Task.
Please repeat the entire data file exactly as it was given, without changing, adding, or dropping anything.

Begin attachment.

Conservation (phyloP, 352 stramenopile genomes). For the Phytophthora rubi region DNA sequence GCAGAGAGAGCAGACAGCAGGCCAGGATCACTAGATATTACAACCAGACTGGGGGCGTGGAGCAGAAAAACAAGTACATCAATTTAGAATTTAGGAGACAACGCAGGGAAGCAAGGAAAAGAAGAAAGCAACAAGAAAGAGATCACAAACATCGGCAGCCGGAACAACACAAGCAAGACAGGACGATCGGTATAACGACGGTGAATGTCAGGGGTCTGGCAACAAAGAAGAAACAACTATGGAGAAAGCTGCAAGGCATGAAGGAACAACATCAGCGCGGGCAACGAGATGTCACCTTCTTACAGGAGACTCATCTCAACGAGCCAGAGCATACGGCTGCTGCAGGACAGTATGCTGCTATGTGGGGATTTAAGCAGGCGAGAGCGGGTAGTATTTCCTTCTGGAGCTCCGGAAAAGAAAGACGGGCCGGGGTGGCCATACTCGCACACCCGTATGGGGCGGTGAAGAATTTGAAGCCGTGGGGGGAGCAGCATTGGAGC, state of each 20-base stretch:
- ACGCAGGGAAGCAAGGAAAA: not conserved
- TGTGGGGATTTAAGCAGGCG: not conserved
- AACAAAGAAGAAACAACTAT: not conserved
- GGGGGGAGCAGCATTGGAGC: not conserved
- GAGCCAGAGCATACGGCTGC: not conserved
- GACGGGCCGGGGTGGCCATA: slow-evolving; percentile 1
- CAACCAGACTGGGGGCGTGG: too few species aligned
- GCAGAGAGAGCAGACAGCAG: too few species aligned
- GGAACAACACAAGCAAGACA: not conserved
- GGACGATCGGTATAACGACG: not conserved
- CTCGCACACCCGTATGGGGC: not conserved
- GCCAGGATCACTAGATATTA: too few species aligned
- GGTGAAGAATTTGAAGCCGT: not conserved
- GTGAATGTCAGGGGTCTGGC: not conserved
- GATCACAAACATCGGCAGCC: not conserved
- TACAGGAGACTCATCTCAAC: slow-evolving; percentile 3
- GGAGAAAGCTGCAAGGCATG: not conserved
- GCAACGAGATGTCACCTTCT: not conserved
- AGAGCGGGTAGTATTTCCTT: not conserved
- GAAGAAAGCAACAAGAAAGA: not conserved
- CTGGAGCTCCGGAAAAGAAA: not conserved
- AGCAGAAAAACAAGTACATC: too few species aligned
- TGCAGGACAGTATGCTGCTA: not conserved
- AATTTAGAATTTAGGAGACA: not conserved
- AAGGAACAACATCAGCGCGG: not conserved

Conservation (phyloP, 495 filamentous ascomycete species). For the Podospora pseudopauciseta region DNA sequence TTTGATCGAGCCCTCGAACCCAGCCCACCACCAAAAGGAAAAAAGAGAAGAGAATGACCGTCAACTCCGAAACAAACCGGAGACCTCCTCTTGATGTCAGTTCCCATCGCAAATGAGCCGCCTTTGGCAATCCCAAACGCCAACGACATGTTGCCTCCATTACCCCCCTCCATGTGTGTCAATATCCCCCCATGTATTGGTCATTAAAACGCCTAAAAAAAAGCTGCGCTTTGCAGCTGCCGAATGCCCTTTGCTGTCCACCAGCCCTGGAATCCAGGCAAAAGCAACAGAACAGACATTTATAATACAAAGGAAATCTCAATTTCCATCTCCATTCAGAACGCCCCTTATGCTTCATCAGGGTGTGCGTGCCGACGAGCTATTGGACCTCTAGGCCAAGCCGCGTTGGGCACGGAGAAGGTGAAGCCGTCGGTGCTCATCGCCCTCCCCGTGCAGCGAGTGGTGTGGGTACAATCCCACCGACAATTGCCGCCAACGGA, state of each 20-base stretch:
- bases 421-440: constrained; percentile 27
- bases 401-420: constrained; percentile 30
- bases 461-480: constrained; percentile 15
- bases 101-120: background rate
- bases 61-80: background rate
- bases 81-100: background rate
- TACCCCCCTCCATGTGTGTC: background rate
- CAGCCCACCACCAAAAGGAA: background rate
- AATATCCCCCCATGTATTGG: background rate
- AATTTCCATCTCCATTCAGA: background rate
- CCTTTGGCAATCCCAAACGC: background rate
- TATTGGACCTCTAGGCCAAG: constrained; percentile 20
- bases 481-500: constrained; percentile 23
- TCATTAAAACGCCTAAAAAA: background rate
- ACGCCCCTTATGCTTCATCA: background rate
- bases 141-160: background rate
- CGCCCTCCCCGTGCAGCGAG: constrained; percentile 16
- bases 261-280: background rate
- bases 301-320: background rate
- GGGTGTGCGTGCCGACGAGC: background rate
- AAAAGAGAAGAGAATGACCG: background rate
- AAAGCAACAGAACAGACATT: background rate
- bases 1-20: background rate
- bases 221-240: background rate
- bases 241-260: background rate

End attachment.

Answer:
Conservation (phyloP, 352 stramenopile genomes). For the Phytophthora rubi region DNA sequence GCAGAGAGAGCAGACAGCAGGCCAGGATCACTAGATATTACAACCAGACTGGGGGCGTGGAGCAGAAAAACAAGTACATCAATTTAGAATTTAGGAGACAACGCAGGGAAGCAAGGAAAAGAAGAAAGCAACAAGAAAGAGATCACAAACATCGGCAGCCGGAACAACACAAGCAAGACAGGACGATCGGTATAACGACGGTGAATGTCAGGGGTCTGGCAACAAAGAAGAAACAACTATGGAGAAAGCTGCAAGGCATGAAGGAACAACATCAGCGCGGGCAACGAGATGTCACCTTCTTACAGGAGACTCATCTCAACGAGCCAGAGCATACGGCTGCTGCAGGACAGTATGCTGCTATGTGGGGATTTAAGCAGGCGAGAGCGGGTAGTATTTCCTTCTGGAGCTCCGGAAAAGAAAGACGGGCCGGGGTGGCCATACTCGCACACCCGTATGGGGCGGTGAAGAATTTGAAGCCGTGGGGGGAGCAGCATTGGAGC, state of each 20-base stretch:
- ACGCAGGGAAGCAAGGAAAA: not conserved
- TGTGGGGATTTAAGCAGGCG: not conserved
- AACAAAGAAGAAACAACTAT: not conserved
- GGGGGGAGCAGCATTGGAGC: not conserved
- GAGCCAGAGCATACGGCTGC: not conserved
- GACGGGCCGGGGTGGCCATA: slow-evolving; percentile 1
- CAACCAGACTGGGGGCGTGG: too few species aligned
- GCAGAGAGAGCAGACAGCAG: too few species aligned
- GGAACAACACAAGCAAGACA: not conserved
- GGACGATCGGTATAACGACG: not conserved
- CTCGCACACCCGTATGGGGC: not conserved
- GCCAGGATCACTAGATATTA: too few species aligned
- GGTGAAGAATTTGAAGCCGT: not conserved
- GTGAATGTCAGGGGTCTGGC: not conserved
- GATCACAAACATCGGCAGCC: not conserved
- TACAGGAGACTCATCTCAAC: slow-evolving; percentile 3
- GGAGAAAGCTGCAAGGCATG: not conserved
- GCAACGAGATGTCACCTTCT: not conserved
- AGAGCGGGTAGTATTTCCTT: not conserved
- GAAGAAAGCAACAAGAAAGA: not conserved
- CTGGAGCTCCGGAAAAGAAA: not conserved
- AGCAGAAAAACAAGTACATC: too few species aligned
- TGCAGGACAGTATGCTGCTA: not conserved
- AATTTAGAATTTAGGAGACA: not conserved
- AAGGAACAACATCAGCGCGG: not conserved

Conservation (phyloP, 495 filamentous ascomycete species). For the Podospora pseudopauciseta region DNA sequence TTTGATCGAGCCCTCGAACCCAGCCCACCACCAAAAGGAAAAAAGAGAAGAGAATGACCGTCAACTCCGAAACAAACCGGAGACCTCCTCTTGATGTCAGTTCCCATCGCAAATGAGCCGCCTTTGGCAATCCCAAACGCCAACGACATGTTGCCTCCATTACCCCCCTCCATGTGTGTCAATATCCCCCCATGTATTGGTCATTAAAACGCCTAAAAAAAAGCTGCGCTTTGCAGCTGCCGAATGCCCTTTGCTGTCCACCAGCCCTGGAATCCAGGCAAAAGCAACAGAACAGACATTTATAATACAAAGGAAATCTCAATTTCCATCTCCATTCAGAACGCCCCTTATGCTTCATCAGGGTGTGCGTGCCGACGAGCTATTGGACCTCTAGGCCAAGCCGCGTTGGGCACGGAGAAGGTGAAGCCGTCGGTGCTCATCGCCCTCCCCGTGCAGCGAGTGGTGTGGGTACAATCCCACCGACAATTGCCGCCAACGGA, state of each 20-base stretch:
- bases 421-440: constrained; percentile 27
- bases 401-420: constrained; percentile 30
- bases 461-480: constrained; percentile 15
- bases 101-120: background rate
- bases 61-80: background rate
- bases 81-100: background rate
- TACCCCCCTCCATGTGTGTC: background rate
- CAGCCCACCACCAAAAGGAA: background rate
- AATATCCCCCCATGTATTGG: background rate
- AATTTCCATCTCCATTCAGA: background rate
- CCTTTGGCAATCCCAAACGC: background rate
- TATTGGACCTCTAGGCCAAG: constrained; percentile 20
- bases 481-500: constrained; percentile 23
- TCATTAAAACGCCTAAAAAA: background rate
- ACGCCCCTTATGCTTCATCA: background rate
- bases 141-160: background rate
- CGCCCTCCCCGTGCAGCGAG: constrained; percentile 16
- bases 261-280: background rate
- bases 301-320: background rate
- GGGTGTGCGTGCCGACGAGC: background rate
- AAAAGAGAAGAGAATGACCG: background rate
- AAAGCAACAGAACAGACATT: background rate
- bases 1-20: background rate
- bases 221-240: background rate
- bases 241-260: background rate